I received the following notice for jury duty in the mail a few days ago, (although I edited out all of the actual personal data before posting it here):
I am somewhat ashamed to admit that the first thought which came to mind was:
"Crap. I do not want to do this."
The second thought that came to mind was: perhaps I shouldn't be so quick to dismiss my 'Civic Responsibility.' I am eternally grateful that I am a citizen of the United States, and trial by peers is one of our cherished legal rights which is not available in other countries around the globe.
But over the ensuing days I thought about this a little more, and I began to form the opinion that I have already fulfilled 2,973 days of civic responsibility during my time in the military. Now, for those of you who have never served in our nation's armed forces, you may think that is an unfair attitude. But let me be very clear: during my eight years of military service, the Army owned my life 24 hours a day, and it often made good on its possession. I spent hundreds (if not thousands) of hours working in abhorrent conditions in obscure areas around the planet which the average person doesn't know about, and I did so at any hour on any day - regardless of the weather, physical discomfort, or extended separations from loved ones. During my tenure in uniform I endured countless nights trying to sleep in a makeshift lean-to in subzero temperatures, scorching desert heat, and torrential downpours. I also missed dozens of holidays, birthdays, anniversaries, etc. So believe me when I tell you - we veterans have already done more than our fair share for society. With that in mind, I started to think that all honorably-discharged veterans should be exempt from jury duty.
But then again... as I continued to ponder the subject, I began to think about what the impact to society would be if we exempted all veterans from jury duty.
As I watch the news, I am amazed at the lack of responsibility that is so prevalent in North America. When someone does something bad, they generally refuse to accept responsibility for their actions. But when society attempts to punish a person who has done something wrong, large-scale riots break out in protest. When these riots inevitably destroy cities, their apologists claim that none of the rioters were at fault - it is their 'oppressors' who are the evildoers. But the worst part is - if someone is ever taken to trial for their part in these tragedies, the courts often let the guilty parties go without punishment. A group of defense attorneys were able to successfully use the following defense: "They were simply part of a mob; individual actions do not matter."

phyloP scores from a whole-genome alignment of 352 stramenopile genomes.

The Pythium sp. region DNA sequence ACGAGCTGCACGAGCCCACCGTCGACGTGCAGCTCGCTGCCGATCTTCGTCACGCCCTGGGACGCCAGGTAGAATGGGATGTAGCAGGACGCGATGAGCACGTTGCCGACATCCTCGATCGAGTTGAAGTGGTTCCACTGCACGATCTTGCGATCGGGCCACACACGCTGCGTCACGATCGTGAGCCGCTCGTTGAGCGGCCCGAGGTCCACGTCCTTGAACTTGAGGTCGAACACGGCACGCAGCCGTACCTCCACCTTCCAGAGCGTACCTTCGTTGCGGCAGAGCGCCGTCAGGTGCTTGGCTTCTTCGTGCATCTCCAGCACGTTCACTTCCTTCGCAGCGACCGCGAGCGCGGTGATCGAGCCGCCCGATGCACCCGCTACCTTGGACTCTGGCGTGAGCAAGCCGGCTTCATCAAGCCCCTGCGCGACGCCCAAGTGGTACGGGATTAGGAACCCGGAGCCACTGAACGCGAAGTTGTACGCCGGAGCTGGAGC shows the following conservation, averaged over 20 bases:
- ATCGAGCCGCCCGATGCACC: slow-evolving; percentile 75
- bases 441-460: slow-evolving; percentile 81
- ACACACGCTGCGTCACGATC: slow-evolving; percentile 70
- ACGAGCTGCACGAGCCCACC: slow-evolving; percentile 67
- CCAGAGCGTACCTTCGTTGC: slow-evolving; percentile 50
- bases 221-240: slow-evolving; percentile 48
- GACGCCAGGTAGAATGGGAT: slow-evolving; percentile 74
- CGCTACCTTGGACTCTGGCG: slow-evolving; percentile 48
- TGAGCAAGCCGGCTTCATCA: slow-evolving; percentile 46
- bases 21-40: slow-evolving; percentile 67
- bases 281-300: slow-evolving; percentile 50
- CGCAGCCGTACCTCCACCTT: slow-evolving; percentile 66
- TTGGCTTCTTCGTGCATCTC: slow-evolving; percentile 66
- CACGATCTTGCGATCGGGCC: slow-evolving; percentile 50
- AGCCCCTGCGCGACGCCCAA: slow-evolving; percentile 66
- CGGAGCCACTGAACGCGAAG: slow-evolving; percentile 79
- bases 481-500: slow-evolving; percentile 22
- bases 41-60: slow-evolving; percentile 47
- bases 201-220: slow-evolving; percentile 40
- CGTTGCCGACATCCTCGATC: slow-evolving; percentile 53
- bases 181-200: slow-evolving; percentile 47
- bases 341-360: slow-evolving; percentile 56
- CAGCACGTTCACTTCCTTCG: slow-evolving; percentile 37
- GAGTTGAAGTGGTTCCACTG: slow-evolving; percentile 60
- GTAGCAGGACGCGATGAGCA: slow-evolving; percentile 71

Well - let me be perfectly honest: I do not share that opinion. I whole-heartedly believe that if a person screws up, they are personally accountable for their actions; I do not care about the actions of any moral degenerates who may have been surrounding them at the time. If you individually break the law - you are individually guilty. Period. And when you are punished, it is not the arresting officer's fault - it is your fault. (Likewise, if you are pulled over for speeding, it is not the police officer's fault if you get a ticket; you broke the law, so you have to pay the fine.)
In the end I came to the following resolution: even though I may not want to give up a day of my life to serve on a jury, perhaps I need to. Our society desperately needs more people who are not afraid to use the word "Guilty" when it needs to be used. So even though I will undoubtedly be bored for most of the day, I will be bored with a better attitude.
PS - If you are a lawyer who is selecting jurors and I'm in the pool of potential peers, I believe everyone is guilty of something. Food for thought. ;-)
Look, I get it - companies are in the business of making money. I like a good paycheck, you like a good paycheck, everybody likes to receive a good paycheck. But that being said, everyone who has ever bought something from someone else has realized that the people who are doing the selling are charging you more money for their merchandise than what they originally paid for it - that's called profit, and that's how they make their living. We implicitly accept this arrangement every time that we make a purchase, and I have no problem with that. In principle, at least.
But every once in a while I run into a situation where someone is so blatantly overcharging that I no longer want to deal with them.
For example, consider the following true story:
I recently dealt with a company which attempted to keep my business by using "Hard Sell" tactics when I contacted them to cancel my account. When they asked why I was cancelling, I said it was because I could get the same service through another company for less. They replied that "since I was such a loyal customer," they would be willing to match the other company's price.
At this point I said, "You realize that you just admitted to ripping me off for all of the time that I have been your 'loyal customer?' If you were willing to provide the same service at a lower cost all along, why didn't you do so earlier? That would have kept me as a customer! But now I think you're just a bunch of thieves; so unless you're willing to refund what you have been overcharging me, just cancel my @#$% service and let me get on with my life."
That ended the sales pitch and they cancelled my account.